Before one can make any attempt to provide any lasting solution, it will be important to expand the definition of racism to encompass other forms of discrimination that exist among all humans, no matter where you find them. Take, for example, tribalism and ethnocentric discrimination.
While some will argue that there is a big difference between racism, tribalism, and ethnocentrism, I will be arguing here that there is a great commonality among them because the focus is going to be on what drives these three behaviors.
The bottom line is that by default, all humans can discriminate against other people who do not look, speak, eat, believe, and dress like them. In other words, the propensity to be racist exists in all of us.
This does not mean that there is a racist gene, but based on how we were raised and nurtured, we tend to seek for “our own” unless taught otherwise. This discrimination becomes problematic when it perpetuated at the expense of other people.
Although there is no scientific basis for dividing the human race into different races based on skin color or other factors, this idea of racism still persists because humans like to discriminate.
We generally like what is predictable, familiar, and comfortable. Therefore, when we see something new and strange, fear pushes us to want to be protective of our stuff. For us to keep expanding and occupy space, we sow fear in the hearts of other people by creating the illusion of superiority.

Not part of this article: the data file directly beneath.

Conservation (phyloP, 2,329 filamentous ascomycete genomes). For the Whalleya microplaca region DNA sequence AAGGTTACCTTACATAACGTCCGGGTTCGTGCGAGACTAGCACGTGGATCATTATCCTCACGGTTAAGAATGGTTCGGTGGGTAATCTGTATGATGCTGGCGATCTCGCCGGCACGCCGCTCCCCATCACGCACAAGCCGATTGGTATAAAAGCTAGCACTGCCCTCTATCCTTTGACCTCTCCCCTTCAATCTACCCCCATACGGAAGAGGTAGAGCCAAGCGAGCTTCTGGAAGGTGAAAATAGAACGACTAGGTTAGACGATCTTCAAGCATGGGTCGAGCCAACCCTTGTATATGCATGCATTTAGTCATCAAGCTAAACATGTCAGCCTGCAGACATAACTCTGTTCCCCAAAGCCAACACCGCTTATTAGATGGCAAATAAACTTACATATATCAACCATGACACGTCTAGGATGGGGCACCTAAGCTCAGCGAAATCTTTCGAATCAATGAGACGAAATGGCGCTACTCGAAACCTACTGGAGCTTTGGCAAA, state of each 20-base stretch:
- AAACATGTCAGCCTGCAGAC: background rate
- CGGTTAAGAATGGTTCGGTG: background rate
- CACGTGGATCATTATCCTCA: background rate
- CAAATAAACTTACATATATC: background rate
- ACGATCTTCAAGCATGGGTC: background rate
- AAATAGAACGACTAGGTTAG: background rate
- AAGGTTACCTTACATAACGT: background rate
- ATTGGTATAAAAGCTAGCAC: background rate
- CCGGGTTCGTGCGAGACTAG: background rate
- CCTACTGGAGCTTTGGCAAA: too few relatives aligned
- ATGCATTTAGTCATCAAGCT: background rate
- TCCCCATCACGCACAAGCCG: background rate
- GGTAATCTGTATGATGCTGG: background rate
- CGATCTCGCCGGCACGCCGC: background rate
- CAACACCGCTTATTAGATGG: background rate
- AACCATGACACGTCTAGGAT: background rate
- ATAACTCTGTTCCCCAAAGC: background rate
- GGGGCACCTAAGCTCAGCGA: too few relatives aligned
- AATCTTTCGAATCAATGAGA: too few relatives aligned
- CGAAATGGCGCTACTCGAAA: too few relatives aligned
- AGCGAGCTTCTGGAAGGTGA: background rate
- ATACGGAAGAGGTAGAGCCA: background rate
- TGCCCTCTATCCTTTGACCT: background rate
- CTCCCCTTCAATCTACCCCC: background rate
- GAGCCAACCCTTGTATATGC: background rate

This book is going to be addressing this fear-driven superiority and inferiority complex interaction between humans that keeps fueling tribalism, racism, and other forms of discrimination that are detrimental to us living together in peace and harmony. While there is a great need for legislation to curb these excesses, one will be living in denial if the role of changing one human heart after the other is underlooked.
One would have assumed that in the US, with all the laws in the books, the society will be more homogeneous and segregation will be a thing of the past. But the reality on the ground is far from this. You still have churches that are 100% black, white, Latino, and even neighborhoods that are strictly divided into racial lines.
More in, Racism, Where Is Your Sting? A provocative look at the beginning and the end of racism
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